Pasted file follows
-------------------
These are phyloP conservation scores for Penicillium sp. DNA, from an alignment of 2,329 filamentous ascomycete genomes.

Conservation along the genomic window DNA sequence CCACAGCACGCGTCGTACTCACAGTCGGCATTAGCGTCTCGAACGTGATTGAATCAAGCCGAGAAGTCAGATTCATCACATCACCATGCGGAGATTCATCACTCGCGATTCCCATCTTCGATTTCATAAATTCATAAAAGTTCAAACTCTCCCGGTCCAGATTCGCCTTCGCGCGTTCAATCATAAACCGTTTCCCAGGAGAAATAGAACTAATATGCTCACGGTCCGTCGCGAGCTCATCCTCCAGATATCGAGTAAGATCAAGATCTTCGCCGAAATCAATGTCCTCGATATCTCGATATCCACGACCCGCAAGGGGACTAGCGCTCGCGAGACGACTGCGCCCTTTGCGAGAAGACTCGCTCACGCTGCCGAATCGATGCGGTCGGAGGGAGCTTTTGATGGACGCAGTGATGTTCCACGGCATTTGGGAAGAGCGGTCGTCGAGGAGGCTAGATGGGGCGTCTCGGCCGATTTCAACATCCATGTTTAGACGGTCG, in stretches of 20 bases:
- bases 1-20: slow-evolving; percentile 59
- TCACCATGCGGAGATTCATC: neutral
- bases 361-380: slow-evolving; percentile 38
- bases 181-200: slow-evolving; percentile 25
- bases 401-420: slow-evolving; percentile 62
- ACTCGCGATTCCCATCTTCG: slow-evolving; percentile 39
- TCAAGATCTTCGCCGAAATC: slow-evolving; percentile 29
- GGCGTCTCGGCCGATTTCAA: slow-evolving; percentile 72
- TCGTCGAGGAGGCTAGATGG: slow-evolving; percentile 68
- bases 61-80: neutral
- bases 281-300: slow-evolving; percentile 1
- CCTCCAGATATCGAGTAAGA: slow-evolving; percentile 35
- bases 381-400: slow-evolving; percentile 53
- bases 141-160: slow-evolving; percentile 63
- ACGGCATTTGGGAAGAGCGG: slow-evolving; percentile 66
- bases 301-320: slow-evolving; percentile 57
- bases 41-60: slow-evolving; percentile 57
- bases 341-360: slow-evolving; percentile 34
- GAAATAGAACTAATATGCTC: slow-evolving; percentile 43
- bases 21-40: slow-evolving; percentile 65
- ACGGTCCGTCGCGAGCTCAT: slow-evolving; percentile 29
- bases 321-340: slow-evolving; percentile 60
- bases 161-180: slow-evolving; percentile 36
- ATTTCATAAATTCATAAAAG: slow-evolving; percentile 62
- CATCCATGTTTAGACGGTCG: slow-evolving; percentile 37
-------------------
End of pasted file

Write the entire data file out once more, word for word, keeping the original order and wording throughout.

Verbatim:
These are phyloP conservation scores for Penicillium sp. DNA, from an alignment of 2,329 filamentous ascomycete genomes.

Conservation along the genomic window DNA sequence CCACAGCACGCGTCGTACTCACAGTCGGCATTAGCGTCTCGAACGTGATTGAATCAAGCCGAGAAGTCAGATTCATCACATCACCATGCGGAGATTCATCACTCGCGATTCCCATCTTCGATTTCATAAATTCATAAAAGTTCAAACTCTCCCGGTCCAGATTCGCCTTCGCGCGTTCAATCATAAACCGTTTCCCAGGAGAAATAGAACTAATATGCTCACGGTCCGTCGCGAGCTCATCCTCCAGATATCGAGTAAGATCAAGATCTTCGCCGAAATCAATGTCCTCGATATCTCGATATCCACGACCCGCAAGGGGACTAGCGCTCGCGAGACGACTGCGCCCTTTGCGAGAAGACTCGCTCACGCTGCCGAATCGATGCGGTCGGAGGGAGCTTTTGATGGACGCAGTGATGTTCCACGGCATTTGGGAAGAGCGGTCGTCGAGGAGGCTAGATGGGGCGTCTCGGCCGATTTCAACATCCATGTTTAGACGGTCG, in stretches of 20 bases:
- bases 1-20: slow-evolving; percentile 59
- TCACCATGCGGAGATTCATC: neutral
- bases 361-380: slow-evolving; percentile 38
- bases 181-200: slow-evolving; percentile 25
- bases 401-420: slow-evolving; percentile 62
- ACTCGCGATTCCCATCTTCG: slow-evolving; percentile 39
- TCAAGATCTTCGCCGAAATC: slow-evolving; percentile 29
- GGCGTCTCGGCCGATTTCAA: slow-evolving; percentile 72
- TCGTCGAGGAGGCTAGATGG: slow-evolving; percentile 68
- bases 61-80: neutral
- bases 281-300: slow-evolving; percentile 1
- CCTCCAGATATCGAGTAAGA: slow-evolving; percentile 35
- bases 381-400: slow-evolving; percentile 53
- bases 141-160: slow-evolving; percentile 63
- ACGGCATTTGGGAAGAGCGG: slow-evolving; percentile 66
- bases 301-320: slow-evolving; percentile 57
- bases 41-60: slow-evolving; percentile 57
- bases 341-360: slow-evolving; percentile 34
- GAAATAGAACTAATATGCTC: slow-evolving; percentile 43
- bases 21-40: slow-evolving; percentile 65
- ACGGTCCGTCGCGAGCTCAT: slow-evolving; percentile 29
- bases 321-340: slow-evolving; percentile 60
- bases 161-180: slow-evolving; percentile 36
- ATTTCATAAATTCATAAAAG: slow-evolving; percentile 62
- CATCCATGTTTAGACGGTCG: slow-evolving; percentile 37